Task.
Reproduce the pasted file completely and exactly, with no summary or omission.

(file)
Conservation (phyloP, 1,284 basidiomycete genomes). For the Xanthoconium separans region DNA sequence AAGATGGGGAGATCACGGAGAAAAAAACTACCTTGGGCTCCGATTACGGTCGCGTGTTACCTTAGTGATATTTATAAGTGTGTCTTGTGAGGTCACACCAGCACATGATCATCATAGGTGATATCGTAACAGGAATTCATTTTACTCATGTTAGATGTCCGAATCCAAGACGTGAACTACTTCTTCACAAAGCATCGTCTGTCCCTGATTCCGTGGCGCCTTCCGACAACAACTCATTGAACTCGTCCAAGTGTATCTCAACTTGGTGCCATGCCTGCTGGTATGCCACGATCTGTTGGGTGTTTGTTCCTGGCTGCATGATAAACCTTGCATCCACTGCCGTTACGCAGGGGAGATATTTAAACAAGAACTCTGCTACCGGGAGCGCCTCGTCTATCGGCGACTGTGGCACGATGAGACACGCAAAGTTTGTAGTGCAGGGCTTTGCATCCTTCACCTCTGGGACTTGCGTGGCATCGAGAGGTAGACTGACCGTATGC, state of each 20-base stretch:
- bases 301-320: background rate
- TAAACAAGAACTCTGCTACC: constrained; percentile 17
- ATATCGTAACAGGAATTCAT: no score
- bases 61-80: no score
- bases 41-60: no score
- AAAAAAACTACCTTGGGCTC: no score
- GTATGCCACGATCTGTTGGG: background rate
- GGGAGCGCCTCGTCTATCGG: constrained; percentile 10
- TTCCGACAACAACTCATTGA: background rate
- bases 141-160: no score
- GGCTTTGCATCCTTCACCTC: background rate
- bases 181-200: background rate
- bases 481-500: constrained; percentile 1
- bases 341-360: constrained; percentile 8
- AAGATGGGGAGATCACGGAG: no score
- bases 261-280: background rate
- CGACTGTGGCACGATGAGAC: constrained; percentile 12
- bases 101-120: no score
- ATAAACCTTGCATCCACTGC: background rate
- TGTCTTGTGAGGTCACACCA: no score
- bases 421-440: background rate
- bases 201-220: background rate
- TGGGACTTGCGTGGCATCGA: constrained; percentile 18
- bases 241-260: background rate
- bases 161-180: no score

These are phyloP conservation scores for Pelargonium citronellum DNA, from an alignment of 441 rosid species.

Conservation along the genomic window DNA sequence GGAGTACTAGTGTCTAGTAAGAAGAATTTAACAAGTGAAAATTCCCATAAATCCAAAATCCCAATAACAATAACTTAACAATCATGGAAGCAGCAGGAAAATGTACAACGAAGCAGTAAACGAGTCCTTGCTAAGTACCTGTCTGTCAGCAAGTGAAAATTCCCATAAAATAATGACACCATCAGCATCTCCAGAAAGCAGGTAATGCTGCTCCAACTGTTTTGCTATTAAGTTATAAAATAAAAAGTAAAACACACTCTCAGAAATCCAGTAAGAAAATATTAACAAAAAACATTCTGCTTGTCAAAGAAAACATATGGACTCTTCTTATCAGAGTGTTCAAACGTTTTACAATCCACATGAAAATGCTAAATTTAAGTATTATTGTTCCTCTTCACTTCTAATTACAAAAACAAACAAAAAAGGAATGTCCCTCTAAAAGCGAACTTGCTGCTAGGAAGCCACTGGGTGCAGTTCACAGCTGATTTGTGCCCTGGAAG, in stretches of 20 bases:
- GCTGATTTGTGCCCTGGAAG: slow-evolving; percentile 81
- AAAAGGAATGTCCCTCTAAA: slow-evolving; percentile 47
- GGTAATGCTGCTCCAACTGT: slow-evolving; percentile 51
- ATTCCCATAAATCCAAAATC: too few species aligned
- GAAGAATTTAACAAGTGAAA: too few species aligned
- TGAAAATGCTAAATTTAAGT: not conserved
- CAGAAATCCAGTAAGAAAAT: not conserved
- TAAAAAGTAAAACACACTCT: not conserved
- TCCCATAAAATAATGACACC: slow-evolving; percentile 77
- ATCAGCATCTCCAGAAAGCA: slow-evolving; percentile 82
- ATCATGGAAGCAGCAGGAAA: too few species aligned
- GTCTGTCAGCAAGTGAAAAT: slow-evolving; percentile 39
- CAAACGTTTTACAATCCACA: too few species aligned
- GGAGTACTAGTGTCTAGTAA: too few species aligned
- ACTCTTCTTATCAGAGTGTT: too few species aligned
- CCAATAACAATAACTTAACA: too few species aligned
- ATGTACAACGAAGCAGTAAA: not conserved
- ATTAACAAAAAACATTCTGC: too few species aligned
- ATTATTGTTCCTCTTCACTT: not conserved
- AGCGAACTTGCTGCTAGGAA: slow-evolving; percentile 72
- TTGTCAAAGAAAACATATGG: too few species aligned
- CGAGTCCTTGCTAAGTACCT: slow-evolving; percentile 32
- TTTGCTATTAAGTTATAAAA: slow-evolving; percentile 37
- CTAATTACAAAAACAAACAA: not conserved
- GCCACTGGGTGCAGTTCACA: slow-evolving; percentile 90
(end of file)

Conservation (phyloP, 1,284 basidiomycete genomes). For the Xanthoconium separans region DNA sequence AAGATGGGGAGATCACGGAGAAAAAAACTACCTTGGGCTCCGATTACGGTCGCGTGTTACCTTAGTGATATTTATAAGTGTGTCTTGTGAGGTCACACCAGCACATGATCATCATAGGTGATATCGTAACAGGAATTCATTTTACTCATGTTAGATGTCCGAATCCAAGACGTGAACTACTTCTTCACAAAGCATCGTCTGTCCCTGATTCCGTGGCGCCTTCCGACAACAACTCATTGAACTCGTCCAAGTGTATCTCAACTTGGTGCCATGCCTGCTGGTATGCCACGATCTGTTGGGTGTTTGTTCCTGGCTGCATGATAAACCTTGCATCCACTGCCGTTACGCAGGGGAGATATTTAAACAAGAACTCTGCTACCGGGAGCGCCTCGTCTATCGGCGACTGTGGCACGATGAGACACGCAAAGTTTGTAGTGCAGGGCTTTGCATCCTTCACCTCTGGGACTTGCGTGGCATCGAGAGGTAGACTGACCGTATGC, state of each 20-base stretch:
- bases 301-320: background rate
- TAAACAAGAACTCTGCTACC: constrained; percentile 17
- ATATCGTAACAGGAATTCAT: no score
- bases 61-80: no score
- bases 41-60: no score
- AAAAAAACTACCTTGGGCTC: no score
- GTATGCCACGATCTGTTGGG: background rate
- GGGAGCGCCTCGTCTATCGG: constrained; percentile 10
- TTCCGACAACAACTCATTGA: background rate
- bases 141-160: no score
- GGCTTTGCATCCTTCACCTC: background rate
- bases 181-200: background rate
- bases 481-500: constrained; percentile 1
- bases 341-360: constrained; percentile 8
- AAGATGGGGAGATCACGGAG: no score
- bases 261-280: background rate
- CGACTGTGGCACGATGAGAC: constrained; percentile 12
- bases 101-120: no score
- ATAAACCTTGCATCCACTGC: background rate
- TGTCTTGTGAGGTCACACCA: no score
- bases 421-440: background rate
- bases 201-220: background rate
- TGGGACTTGCGTGGCATCGA: constrained; percentile 18
- bases 241-260: background rate
- bases 161-180: no score

These are phyloP conservation scores for Pelargonium citronellum DNA, from an alignment of 441 rosid species.

Conservation along the genomic window DNA sequence GGAGTACTAGTGTCTAGTAAGAAGAATTTAACAAGTGAAAATTCCCATAAATCCAAAATCCCAATAACAATAACTTAACAATCATGGAAGCAGCAGGAAAATGTACAACGAAGCAGTAAACGAGTCCTTGCTAAGTACCTGTCTGTCAGCAAGTGAAAATTCCCATAAAATAATGACACCATCAGCATCTCCAGAAAGCAGGTAATGCTGCTCCAACTGTTTTGCTATTAAGTTATAAAATAAAAAGTAAAACACACTCTCAGAAATCCAGTAAGAAAATATTAACAAAAAACATTCTGCTTGTCAAAGAAAACATATGGACTCTTCTTATCAGAGTGTTCAAACGTTTTACAATCCACATGAAAATGCTAAATTTAAGTATTATTGTTCCTCTTCACTTCTAATTACAAAAACAAACAAAAAAGGAATGTCCCTCTAAAAGCGAACTTGCTGCTAGGAAGCCACTGGGTGCAGTTCACAGCTGATTTGTGCCCTGGAAG, in stretches of 20 bases:
- GCTGATTTGTGCCCTGGAAG: slow-evolving; percentile 81
- AAAAGGAATGTCCCTCTAAA: slow-evolving; percentile 47
- GGTAATGCTGCTCCAACTGT: slow-evolving; percentile 51
- ATTCCCATAAATCCAAAATC: too few species aligned
- GAAGAATTTAACAAGTGAAA: too few species aligned
- TGAAAATGCTAAATTTAAGT: not conserved
- CAGAAATCCAGTAAGAAAAT: not conserved
- TAAAAAGTAAAACACACTCT: not conserved
- TCCCATAAAATAATGACACC: slow-evolving; percentile 77
- ATCAGCATCTCCAGAAAGCA: slow-evolving; percentile 82
- ATCATGGAAGCAGCAGGAAA: too few species aligned
- GTCTGTCAGCAAGTGAAAAT: slow-evolving; percentile 39
- CAAACGTTTTACAATCCACA: too few species aligned
- GGAGTACTAGTGTCTAGTAA: too few species aligned
- ACTCTTCTTATCAGAGTGTT: too few species aligned
- CCAATAACAATAACTTAACA: too few species aligned
- ATGTACAACGAAGCAGTAAA: not conserved
- ATTAACAAAAAACATTCTGC: too few species aligned
- ATTATTGTTCCTCTTCACTT: not conserved
- AGCGAACTTGCTGCTAGGAA: slow-evolving; percentile 72
- TTGTCAAAGAAAACATATGG: too few species aligned
- CGAGTCCTTGCTAAGTACCT: slow-evolving; percentile 32
- TTTGCTATTAAGTTATAAAA: slow-evolving; percentile 37
- CTAATTACAAAAACAAACAA: not conserved
- GCCACTGGGTGCAGTTCACA: slow-evolving; percentile 90